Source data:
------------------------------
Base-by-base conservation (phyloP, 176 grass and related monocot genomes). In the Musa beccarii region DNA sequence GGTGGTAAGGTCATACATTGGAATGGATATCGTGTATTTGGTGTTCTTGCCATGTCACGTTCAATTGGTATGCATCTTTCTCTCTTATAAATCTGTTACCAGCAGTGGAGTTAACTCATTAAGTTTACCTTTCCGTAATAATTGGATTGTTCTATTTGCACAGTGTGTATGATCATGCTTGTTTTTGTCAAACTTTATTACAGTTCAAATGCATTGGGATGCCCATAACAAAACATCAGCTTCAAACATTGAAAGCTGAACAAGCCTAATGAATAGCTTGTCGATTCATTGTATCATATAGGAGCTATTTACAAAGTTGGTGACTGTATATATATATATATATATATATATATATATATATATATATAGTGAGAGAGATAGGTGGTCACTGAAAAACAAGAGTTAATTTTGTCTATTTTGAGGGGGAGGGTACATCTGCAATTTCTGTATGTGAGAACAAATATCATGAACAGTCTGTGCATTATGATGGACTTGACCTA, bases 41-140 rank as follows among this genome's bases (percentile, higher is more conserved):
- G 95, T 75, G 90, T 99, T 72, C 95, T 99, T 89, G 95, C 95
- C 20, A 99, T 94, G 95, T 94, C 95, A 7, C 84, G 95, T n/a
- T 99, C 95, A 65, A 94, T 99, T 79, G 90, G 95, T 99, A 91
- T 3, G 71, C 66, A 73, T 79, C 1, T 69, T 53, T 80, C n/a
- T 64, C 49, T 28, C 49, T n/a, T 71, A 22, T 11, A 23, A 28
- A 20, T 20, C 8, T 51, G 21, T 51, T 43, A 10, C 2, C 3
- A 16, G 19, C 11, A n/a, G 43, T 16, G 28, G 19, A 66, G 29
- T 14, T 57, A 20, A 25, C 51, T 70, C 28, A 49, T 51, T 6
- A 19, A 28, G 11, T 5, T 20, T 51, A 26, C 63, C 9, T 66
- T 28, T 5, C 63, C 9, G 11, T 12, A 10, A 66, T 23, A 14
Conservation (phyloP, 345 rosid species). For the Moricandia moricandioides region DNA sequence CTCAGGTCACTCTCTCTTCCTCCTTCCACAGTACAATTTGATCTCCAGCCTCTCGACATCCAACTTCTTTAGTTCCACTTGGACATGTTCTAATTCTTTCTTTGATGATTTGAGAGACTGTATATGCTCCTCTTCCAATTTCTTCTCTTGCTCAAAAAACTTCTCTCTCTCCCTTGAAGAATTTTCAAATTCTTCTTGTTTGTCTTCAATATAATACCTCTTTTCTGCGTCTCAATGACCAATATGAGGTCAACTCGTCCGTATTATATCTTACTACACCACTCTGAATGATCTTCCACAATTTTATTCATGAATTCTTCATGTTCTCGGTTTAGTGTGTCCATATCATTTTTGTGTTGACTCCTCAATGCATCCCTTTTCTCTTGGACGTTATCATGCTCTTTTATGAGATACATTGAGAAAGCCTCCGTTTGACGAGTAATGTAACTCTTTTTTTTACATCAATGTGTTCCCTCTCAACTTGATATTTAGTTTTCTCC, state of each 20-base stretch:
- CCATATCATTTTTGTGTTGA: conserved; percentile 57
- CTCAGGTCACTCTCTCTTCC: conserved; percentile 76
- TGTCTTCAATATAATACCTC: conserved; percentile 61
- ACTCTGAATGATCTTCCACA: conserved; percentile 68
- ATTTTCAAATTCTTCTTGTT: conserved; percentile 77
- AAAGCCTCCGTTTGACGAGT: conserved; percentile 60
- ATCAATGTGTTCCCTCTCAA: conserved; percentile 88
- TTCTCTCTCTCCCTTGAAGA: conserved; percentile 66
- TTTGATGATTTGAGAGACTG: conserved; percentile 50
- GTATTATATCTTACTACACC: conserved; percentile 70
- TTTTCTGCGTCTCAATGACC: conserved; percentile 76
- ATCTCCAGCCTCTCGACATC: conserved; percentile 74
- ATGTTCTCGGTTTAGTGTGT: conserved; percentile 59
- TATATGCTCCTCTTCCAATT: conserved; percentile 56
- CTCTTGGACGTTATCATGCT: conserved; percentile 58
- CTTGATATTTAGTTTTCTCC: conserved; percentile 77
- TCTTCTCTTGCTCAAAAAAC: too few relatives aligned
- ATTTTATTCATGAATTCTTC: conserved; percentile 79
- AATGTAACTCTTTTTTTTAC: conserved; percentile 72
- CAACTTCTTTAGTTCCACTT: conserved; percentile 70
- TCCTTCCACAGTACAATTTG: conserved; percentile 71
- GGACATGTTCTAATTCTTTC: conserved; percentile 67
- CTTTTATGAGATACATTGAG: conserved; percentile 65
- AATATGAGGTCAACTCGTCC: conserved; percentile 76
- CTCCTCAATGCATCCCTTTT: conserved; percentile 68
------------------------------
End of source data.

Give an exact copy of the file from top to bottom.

Base-by-base conservation (phyloP, 176 grass and related monocot genomes). In the Musa beccarii region DNA sequence GGTGGTAAGGTCATACATTGGAATGGATATCGTGTATTTGGTGTTCTTGCCATGTCACGTTCAATTGGTATGCATCTTTCTCTCTTATAAATCTGTTACCAGCAGTGGAGTTAACTCATTAAGTTTACCTTTCCGTAATAATTGGATTGTTCTATTTGCACAGTGTGTATGATCATGCTTGTTTTTGTCAAACTTTATTACAGTTCAAATGCATTGGGATGCCCATAACAAAACATCAGCTTCAAACATTGAAAGCTGAACAAGCCTAATGAATAGCTTGTCGATTCATTGTATCATATAGGAGCTATTTACAAAGTTGGTGACTGTATATATATATATATATATATATATATATATATATATATATAGTGAGAGAGATAGGTGGTCACTGAAAAACAAGAGTTAATTTTGTCTATTTTGAGGGGGAGGGTACATCTGCAATTTCTGTATGTGAGAACAAATATCATGAACAGTCTGTGCATTATGATGGACTTGACCTA, bases 41-140 rank as follows among this genome's bases (percentile, higher is more conserved):
- G 95, T 75, G 90, T 99, T 72, C 95, T 99, T 89, G 95, C 95
- C 20, A 99, T 94, G 95, T 94, C 95, A 7, C 84, G 95, T n/a
- T 99, C 95, A 65, A 94, T 99, T 79, G 90, G 95, T 99, A 91
- T 3, G 71, C 66, A 73, T 79, C 1, T 69, T 53, T 80, C n/a
- T 64, C 49, T 28, C 49, T n/a, T 71, A 22, T 11, A 23, A 28
- A 20, T 20, C 8, T 51, G 21, T 51, T 43, A 10, C 2, C 3
- A 16, G 19, C 11, A n/a, G 43, T 16, G 28, G 19, A 66, G 29
- T 14, T 57, A 20, A 25, C 51, T 70, C 28, A 49, T 51, T 6
- A 19, A 28, G 11, T 5, T 20, T 51, A 26, C 63, C 9, T 66
- T 28, T 5, C 63, C 9, G 11, T 12, A 10, A 66, T 23, A 14
Conservation (phyloP, 345 rosid species). For the Moricandia moricandioides region DNA sequence CTCAGGTCACTCTCTCTTCCTCCTTCCACAGTACAATTTGATCTCCAGCCTCTCGACATCCAACTTCTTTAGTTCCACTTGGACATGTTCTAATTCTTTCTTTGATGATTTGAGAGACTGTATATGCTCCTCTTCCAATTTCTTCTCTTGCTCAAAAAACTTCTCTCTCTCCCTTGAAGAATTTTCAAATTCTTCTTGTTTGTCTTCAATATAATACCTCTTTTCTGCGTCTCAATGACCAATATGAGGTCAACTCGTCCGTATTATATCTTACTACACCACTCTGAATGATCTTCCACAATTTTATTCATGAATTCTTCATGTTCTCGGTTTAGTGTGTCCATATCATTTTTGTGTTGACTCCTCAATGCATCCCTTTTCTCTTGGACGTTATCATGCTCTTTTATGAGATACATTGAGAAAGCCTCCGTTTGACGAGTAATGTAACTCTTTTTTTTACATCAATGTGTTCCCTCTCAACTTGATATTTAGTTTTCTCC, state of each 20-base stretch:
- CCATATCATTTTTGTGTTGA: conserved; percentile 57
- CTCAGGTCACTCTCTCTTCC: conserved; percentile 76
- TGTCTTCAATATAATACCTC: conserved; percentile 61
- ACTCTGAATGATCTTCCACA: conserved; percentile 68
- ATTTTCAAATTCTTCTTGTT: conserved; percentile 77
- AAAGCCTCCGTTTGACGAGT: conserved; percentile 60
- ATCAATGTGTTCCCTCTCAA: conserved; percentile 88
- TTCTCTCTCTCCCTTGAAGA: conserved; percentile 66
- TTTGATGATTTGAGAGACTG: conserved; percentile 50
- GTATTATATCTTACTACACC: conserved; percentile 70
- TTTTCTGCGTCTCAATGACC: conserved; percentile 76
- ATCTCCAGCCTCTCGACATC: conserved; percentile 74
- ATGTTCTCGGTTTAGTGTGT: conserved; percentile 59
- TATATGCTCCTCTTCCAATT: conserved; percentile 56
- CTCTTGGACGTTATCATGCT: conserved; percentile 58
- CTTGATATTTAGTTTTCTCC: conserved; percentile 77
- TCTTCTCTTGCTCAAAAAAC: too few relatives aligned
- ATTTTATTCATGAATTCTTC: conserved; percentile 79
- AATGTAACTCTTTTTTTTAC: conserved; percentile 72
- CAACTTCTTTAGTTCCACTT: conserved; percentile 70
- TCCTTCCACAGTACAATTTG: conserved; percentile 71
- GGACATGTTCTAATTCTTTC: conserved; percentile 67
- CTTTTATGAGATACATTGAG: conserved; percentile 65
- AATATGAGGTCAACTCGTCC: conserved; percentile 76
- CTCCTCAATGCATCCCTTTT: conserved; percentile 68